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Committee Corridor: State hostage-taking - can Parliament help?

21 July 2022

“You know, if someone else was taken tomorrow, would their experience be so different from ours?”

Richard Ratcliffe, long time campaigner for the release of his wife Nazanin from prison in Iran, reflects on whether the family’s case ‘moved the dial fundamentally’ for state hostages as he talks to Tom Tugendhat MP for the last episode of the current series of Committee Corridor, the podcast from select committees at the House of Commons.  

“We move from countrywide conflicts to emergencies that affect individuals,” says Tom Tugendhat. “Innocent, British citizens who are caught up in big power politics through no fault of their own. We are talking about wrongful detention or to put it bluntly, state hostage taking.” 

Nazanin Zaghari-Ratcliffe was released by Iranian authorities with another detainee, Anoosheh Ashoori, in March 2022 after six years of imprisonment. Throughout their detention, their families campaigned hard to keep their cases in the public eye and to keep the pressure on the Foreign Office to act on the ongoing plight of others, including Morad Tahbaz and Mehran Raoof, who are still detained. 

This episode considers the family’s experience and the impact of Parliament on their case, both through the office of a local Member of Parliament and the work of a select committee. The family’s MP, Tulip Siddiq (Labour, Hampstead and Kilburn) and Royston Smith, a member of the Foreign Affairs Committee since 2017 (Conservative MP for Southampton Itchen) are guest contributors.

Having decided to go public with their case not long after Nazanin was taken, Richard knocked on the door of his MP, Tulip Siddiq. Together, they unlocked the strength of cross-party support from current and past members of Parliament, including select committees. 

“Part of what Parliament does is it just notices injustice and gaps in government policy and it just calls them out. [It’s] really important as a victim of any policy area that, you know, people are noticing. It’s not just passing in the shadows,” he says. “Without a shadow of doubt, the support of Parliament was crucial to making sure that the debt was paid and then Nazanin was freed. There’s no doubt in my mind,” says Tulip.

The Foreign Affairs Committee is examining the approach of the Foreign Office for handling cases such as Nazanin Zaghari-Ratcliffe, and the processes and approaches taken by the UK Government in securing the release of the hostages in Iran and other similar situations. 
Richard tells Tom that there is very little accountability for hostage taking.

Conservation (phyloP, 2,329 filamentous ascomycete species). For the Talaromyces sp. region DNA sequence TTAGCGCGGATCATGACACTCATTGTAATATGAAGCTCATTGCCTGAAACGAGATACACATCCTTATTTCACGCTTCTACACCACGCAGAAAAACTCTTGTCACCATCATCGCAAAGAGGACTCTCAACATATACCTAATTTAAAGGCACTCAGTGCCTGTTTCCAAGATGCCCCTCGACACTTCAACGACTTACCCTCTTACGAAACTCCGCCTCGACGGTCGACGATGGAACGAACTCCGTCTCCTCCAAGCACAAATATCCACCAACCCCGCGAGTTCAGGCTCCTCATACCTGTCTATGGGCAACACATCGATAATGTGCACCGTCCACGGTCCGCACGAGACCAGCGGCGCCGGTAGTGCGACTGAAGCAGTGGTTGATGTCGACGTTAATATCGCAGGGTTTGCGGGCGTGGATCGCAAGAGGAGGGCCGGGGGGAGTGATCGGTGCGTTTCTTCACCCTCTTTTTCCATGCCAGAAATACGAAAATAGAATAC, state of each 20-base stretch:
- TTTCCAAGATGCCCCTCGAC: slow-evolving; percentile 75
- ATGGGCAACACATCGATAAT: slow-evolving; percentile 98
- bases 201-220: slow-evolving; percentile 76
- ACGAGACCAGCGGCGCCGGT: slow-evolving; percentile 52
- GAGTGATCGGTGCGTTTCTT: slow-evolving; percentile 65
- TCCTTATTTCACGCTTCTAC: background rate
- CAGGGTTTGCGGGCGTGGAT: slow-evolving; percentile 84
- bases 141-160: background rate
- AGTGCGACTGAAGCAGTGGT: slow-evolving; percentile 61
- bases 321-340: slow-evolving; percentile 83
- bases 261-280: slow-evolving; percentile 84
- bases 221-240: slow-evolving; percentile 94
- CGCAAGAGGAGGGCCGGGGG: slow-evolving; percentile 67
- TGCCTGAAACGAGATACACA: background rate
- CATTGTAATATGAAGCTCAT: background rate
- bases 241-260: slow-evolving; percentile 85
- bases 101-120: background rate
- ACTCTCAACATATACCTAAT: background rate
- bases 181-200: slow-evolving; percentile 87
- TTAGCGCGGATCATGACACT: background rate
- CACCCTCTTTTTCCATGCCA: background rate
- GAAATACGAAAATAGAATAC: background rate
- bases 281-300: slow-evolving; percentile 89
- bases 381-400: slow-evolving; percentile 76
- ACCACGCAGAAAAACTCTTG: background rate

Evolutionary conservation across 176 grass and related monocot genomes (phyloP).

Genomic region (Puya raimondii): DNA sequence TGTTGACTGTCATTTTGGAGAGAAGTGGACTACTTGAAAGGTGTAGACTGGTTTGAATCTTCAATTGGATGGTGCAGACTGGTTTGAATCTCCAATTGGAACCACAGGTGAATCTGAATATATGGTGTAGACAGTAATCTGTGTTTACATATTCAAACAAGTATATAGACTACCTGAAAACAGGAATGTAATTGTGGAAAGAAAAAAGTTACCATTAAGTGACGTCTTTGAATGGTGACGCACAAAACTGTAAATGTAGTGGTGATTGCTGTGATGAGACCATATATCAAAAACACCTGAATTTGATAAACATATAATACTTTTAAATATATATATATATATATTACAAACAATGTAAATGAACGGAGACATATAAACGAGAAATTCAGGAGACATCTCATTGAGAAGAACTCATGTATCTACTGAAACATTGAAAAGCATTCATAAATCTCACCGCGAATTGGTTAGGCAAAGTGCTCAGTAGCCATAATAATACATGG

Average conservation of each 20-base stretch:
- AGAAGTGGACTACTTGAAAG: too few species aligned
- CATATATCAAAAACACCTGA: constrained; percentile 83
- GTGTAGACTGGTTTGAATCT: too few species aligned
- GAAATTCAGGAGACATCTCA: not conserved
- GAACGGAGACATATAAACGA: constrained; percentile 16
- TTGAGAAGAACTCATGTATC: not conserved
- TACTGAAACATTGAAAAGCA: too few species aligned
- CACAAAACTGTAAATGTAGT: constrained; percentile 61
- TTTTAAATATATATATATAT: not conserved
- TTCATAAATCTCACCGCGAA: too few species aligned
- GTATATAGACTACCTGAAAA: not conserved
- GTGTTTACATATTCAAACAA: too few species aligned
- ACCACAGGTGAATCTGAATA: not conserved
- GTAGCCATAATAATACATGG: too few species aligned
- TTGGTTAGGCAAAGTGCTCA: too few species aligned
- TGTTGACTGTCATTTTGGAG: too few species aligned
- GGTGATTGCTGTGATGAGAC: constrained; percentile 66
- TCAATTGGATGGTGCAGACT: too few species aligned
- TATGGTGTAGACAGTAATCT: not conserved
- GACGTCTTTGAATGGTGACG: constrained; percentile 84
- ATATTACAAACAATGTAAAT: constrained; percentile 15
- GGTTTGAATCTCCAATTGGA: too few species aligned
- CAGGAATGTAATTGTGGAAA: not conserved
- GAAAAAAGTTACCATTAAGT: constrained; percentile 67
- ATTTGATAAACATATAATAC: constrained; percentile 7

“The bad guys in our case took a lot longer to get what they wanted than they were expecting, but in the end they got it, and calling them names isn’t really going to worry them too much. I think we do need to look at, at mechanisms that are proportionate, but that also with other international allies, hold them, the Iranians accountable and hold Russians and whoever else.” 
The desire to maintain cordial relations with other countries is good diplomatic instinct but should not limit government action, he believes. “There's a whole kind of accommodation of the abuse and a downplaying of the abuse. And I think that's something that I hope the Committee can continue to push the government, to scrutinize how reasonable is it to allow other countries to abuse our citizens.” 
With stage hostages still being held in Iran and by other countries, the podcast guests consider the options for action. Tulip Siddiq proposes a ‘network of allies’ to reinforce action: “If one person is taken from the West, all of us countries need to come down really hard on whichever country it is - Iran or whichever regime is taking hostages - to say, if you hit one of us, you’ve hit all of us.”
Royston Smith was recently part of a Foreign Affairs Committee visit to Washington DC. He suggests that UK could learn from the US model of a special presidential envoy for hostage affairs. “This is the one point of contact in the US when hostages are either taken or whether some people who have been detained are then changed status to hostage, rather than to someone who’s incarcerated for something else.” 

Richard believes there is still work to be done.  “Over time, the government was gradually more honest about our situation and probably more open in trying to resolve it or more open in acknowledging that it was negotiating and so on. I’m not sure whether we moved the dial fundamentally. You know, if some, if someone else was taken tomorrow, would their experience be so different from ours? I think we made ourselves politically, a big enough issue that, that we got solved, but the government is still very wary to protect people.” 

Committee Corridor takes a break during the House of Commons recess and returns in October with a different host and six new episodes on domestic issues including the cost of living and energy concerns. 

The podcast is available from usual podcast providers. A full transcript will be published on the episode page for Committee Corridor, on the UK Parliament website.  

Further information